10 SEPTEMBER 1921, Page 19


TEEM first Assembly of the League of Nations, at Geneva last December, adopted a statute establishing a Permanent Court of International Justice and defining its powers, in accordance with Article 14 of the Covenant. As soon as a majority of tho members of the League have ratified this decision, the Court will come into existence ; Groat Britain has now sanctioned the scheme, and it may be assumed that the Court will soon bo fully constituted. In view of the great importance of this measure, we may call attention to the substantial Grey Book— just issued by the League—recording in detail the action taken by the Council and the Assembly and the debates in which the draft statute was amended. We feel bound to say that the League of Nations is not to be congratulated on its publication department, which may be likened for its lack of enterprise to the old Local Government Board. This massive folio, for example, consists of the minutes of various bodies—Council, Assembly, Assembly Committee, and Assembly Sub-Committee with other papers, lumped together pell-mell. There is a bare list of them at the beginning, but no attempt has been made to supply a précis, as in the ordinary Foreign Office Blue- books, and there is no index. The reader is left to work through the documents for himself, marvelling at the endless repetitions and at the waste of paper and print. The documents are given in English and in French, on opposite pages. We are sorry to find that the English text is not trustworthy. There has been an outcry in France against the suggestion that English should be used at the coming Washington Conference, or, at any rate, that French should not be the sole language used to record the decisions. After examining this Grey Book, we aro inclined to believe in the bilingual text, because the French version enables us to check the errors of the English version. On p. 73, for instance, the sense of an amendment is reversed by a mis- translation of the French ; the mover wanted to insert two new articles in the statute, but he is represented as asking that the two articles of the original draft should be substituted for his own. Presumably there is no editorial staff at Geneva, or at least no editor with a good knowledge of both French and English. But the League of Nations ought to set a good example in these matters. Its publications ought to be lucid and accurate.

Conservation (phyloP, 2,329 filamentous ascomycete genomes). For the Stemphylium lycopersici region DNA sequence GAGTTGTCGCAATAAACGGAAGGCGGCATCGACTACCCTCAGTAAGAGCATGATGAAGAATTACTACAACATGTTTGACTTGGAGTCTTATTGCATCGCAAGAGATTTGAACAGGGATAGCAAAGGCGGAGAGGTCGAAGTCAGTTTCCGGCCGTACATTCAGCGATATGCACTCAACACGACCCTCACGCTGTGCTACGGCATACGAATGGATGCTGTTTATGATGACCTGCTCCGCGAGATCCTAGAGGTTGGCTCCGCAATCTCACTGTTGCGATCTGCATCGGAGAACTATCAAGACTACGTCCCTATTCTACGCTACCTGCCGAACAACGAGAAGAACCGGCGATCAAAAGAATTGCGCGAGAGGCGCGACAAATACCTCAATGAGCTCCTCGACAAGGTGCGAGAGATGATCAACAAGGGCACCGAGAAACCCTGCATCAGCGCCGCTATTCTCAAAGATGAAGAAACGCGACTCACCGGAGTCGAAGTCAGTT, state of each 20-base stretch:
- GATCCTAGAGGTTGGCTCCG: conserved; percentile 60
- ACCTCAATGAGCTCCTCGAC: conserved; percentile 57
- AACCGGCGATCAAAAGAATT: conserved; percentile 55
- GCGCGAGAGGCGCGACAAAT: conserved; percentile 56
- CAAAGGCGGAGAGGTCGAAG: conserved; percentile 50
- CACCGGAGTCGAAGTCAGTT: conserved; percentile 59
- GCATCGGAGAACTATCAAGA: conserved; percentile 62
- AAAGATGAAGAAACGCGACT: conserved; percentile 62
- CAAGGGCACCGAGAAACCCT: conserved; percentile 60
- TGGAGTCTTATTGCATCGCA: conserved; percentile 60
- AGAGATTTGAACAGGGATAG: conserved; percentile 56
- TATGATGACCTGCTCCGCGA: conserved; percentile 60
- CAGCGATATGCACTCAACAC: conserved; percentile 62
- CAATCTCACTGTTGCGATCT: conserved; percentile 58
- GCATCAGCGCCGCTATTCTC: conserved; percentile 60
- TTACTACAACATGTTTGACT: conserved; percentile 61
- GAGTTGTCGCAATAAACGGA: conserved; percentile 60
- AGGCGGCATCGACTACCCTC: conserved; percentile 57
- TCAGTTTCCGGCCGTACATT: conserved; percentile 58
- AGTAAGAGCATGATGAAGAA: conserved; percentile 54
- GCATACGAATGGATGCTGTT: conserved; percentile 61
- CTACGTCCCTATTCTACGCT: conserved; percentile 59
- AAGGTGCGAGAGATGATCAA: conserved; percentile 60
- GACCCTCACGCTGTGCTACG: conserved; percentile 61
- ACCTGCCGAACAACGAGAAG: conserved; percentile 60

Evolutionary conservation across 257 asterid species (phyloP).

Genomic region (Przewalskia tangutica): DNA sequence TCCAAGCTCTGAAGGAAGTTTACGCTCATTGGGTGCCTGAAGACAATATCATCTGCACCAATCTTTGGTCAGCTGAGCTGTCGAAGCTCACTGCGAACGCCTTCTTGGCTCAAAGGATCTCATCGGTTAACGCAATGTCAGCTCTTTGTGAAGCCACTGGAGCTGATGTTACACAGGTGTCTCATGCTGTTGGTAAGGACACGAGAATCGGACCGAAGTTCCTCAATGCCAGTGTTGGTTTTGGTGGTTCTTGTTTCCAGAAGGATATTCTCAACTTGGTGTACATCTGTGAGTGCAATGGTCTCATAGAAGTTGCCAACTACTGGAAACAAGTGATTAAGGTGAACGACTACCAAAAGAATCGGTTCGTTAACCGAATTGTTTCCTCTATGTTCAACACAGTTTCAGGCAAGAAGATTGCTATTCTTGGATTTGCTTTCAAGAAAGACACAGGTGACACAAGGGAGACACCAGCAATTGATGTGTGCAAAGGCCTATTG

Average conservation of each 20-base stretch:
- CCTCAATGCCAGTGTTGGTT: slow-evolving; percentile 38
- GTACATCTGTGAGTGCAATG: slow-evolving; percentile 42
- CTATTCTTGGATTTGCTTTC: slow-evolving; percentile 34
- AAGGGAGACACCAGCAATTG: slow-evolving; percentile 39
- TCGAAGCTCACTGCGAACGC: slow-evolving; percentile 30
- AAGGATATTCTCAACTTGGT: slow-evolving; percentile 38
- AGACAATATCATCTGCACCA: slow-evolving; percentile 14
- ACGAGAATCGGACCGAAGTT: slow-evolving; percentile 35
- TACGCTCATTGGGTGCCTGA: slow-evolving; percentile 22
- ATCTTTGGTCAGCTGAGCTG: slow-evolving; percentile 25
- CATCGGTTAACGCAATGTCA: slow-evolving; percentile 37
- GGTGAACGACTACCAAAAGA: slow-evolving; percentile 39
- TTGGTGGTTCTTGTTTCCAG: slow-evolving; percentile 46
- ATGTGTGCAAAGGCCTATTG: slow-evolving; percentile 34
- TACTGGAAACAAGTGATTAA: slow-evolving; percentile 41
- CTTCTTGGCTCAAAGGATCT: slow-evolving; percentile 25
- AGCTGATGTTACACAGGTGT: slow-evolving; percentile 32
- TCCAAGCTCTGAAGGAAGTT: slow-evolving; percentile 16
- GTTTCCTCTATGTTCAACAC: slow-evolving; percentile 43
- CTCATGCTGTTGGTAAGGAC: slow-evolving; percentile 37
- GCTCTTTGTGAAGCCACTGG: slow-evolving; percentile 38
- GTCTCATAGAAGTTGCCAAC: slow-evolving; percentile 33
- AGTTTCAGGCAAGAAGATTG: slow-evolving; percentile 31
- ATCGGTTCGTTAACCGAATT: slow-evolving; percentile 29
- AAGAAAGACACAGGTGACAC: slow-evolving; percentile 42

Nevertheless, it is worth while to plod through this undigested mass of documents, for the International Court opens a new era in modern history and its functions need to be understood. At The Hague in 1907 the nations agreed that such a court was desirable, but they could not agree on any method of appointing the judges. They set up what was called a Per- manent Court of Arbitration ; this, however, is no more than a list of reputable jurists, nominated by their respective countries, from whom Governments concerned in a dispute may, if they please, select a number of arbitrators. The new court will bo a body of judges, sitting in the Palace of Peace at The Hague. The eleven judges and four deputy judges will be elected for a term of nine years, and may be re-elected. They will be paid substantial salaries, free from any national Income Tax. Whenever a case is submitted to the court, the judges will be prepared to deal with it forthwith, as in an ordinary tribunal. The method of election is ingenious. The groups of qualified persons in the several States who nominate jurists for The Hague Court of Arbitration are to nominate judges for the International Court ; each group may nominate four persons, not more than two of whom may be of the same nationality as the nominators. An alphabetical list of the nominations will then be made, and the Assembly and the Council, acting indepen- dently, will proceed to elect fifteen judges from the list. Each successful candidate must obtain an absolute majority of votes both in the Assembly and in the Council. If this condition is not fulfilled and there are vacancies, a second and, if necessary, a. third meeting must be held to choose the remaining judges. When the Council and Assembly fail to agree on the candidates, the judges already elected may co-opt their colleagues. It is provided that if two judges of the same nationality are elected • League of Nations : Permanent Court of Internattonal Judie.. Documents, Loudon t Constable. 05s. -net] by the Council and Assembly, the elder of them alone shall be appointed ; the object of this rule is to prevent any nation from acquiring undue influence over the Court. Further, the ordinary judges, though not the deputy judges, may not exercise any political or administrative functions during their term of